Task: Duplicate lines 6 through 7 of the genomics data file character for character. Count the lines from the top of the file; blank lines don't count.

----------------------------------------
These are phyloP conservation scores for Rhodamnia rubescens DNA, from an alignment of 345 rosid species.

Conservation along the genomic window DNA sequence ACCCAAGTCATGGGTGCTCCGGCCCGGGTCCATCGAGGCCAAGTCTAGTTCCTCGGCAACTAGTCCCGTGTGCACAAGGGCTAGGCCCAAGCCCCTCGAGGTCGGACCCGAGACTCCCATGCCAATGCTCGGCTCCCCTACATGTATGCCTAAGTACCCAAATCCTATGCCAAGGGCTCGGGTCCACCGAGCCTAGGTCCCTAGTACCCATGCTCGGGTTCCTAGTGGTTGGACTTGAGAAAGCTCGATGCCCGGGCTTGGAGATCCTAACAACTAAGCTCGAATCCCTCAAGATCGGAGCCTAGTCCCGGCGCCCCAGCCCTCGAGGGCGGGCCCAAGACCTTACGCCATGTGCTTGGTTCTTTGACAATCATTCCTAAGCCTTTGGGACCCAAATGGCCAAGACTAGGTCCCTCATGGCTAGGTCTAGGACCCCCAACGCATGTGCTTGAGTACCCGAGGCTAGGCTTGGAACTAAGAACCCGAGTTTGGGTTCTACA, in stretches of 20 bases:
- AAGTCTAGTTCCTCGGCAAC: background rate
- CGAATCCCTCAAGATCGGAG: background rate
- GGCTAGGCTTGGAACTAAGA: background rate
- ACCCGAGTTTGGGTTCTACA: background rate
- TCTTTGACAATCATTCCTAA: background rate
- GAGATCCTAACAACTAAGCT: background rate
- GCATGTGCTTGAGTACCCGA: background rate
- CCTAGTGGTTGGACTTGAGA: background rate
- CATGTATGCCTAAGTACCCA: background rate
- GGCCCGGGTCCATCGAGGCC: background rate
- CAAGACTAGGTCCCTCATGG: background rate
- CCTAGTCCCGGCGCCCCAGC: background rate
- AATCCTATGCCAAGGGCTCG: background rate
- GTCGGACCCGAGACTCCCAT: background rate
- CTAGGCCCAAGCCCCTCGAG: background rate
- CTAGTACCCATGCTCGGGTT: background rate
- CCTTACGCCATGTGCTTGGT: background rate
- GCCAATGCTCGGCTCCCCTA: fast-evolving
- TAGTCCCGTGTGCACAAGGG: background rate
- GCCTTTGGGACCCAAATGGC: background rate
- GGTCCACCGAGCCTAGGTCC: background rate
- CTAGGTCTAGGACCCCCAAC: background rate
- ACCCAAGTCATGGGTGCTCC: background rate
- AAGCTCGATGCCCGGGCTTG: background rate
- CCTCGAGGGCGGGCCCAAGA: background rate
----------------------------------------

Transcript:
- ACCCGAGTTTGGGTTCTACA: background rate
- TCTTTGACAATCATTCCTAA: background rate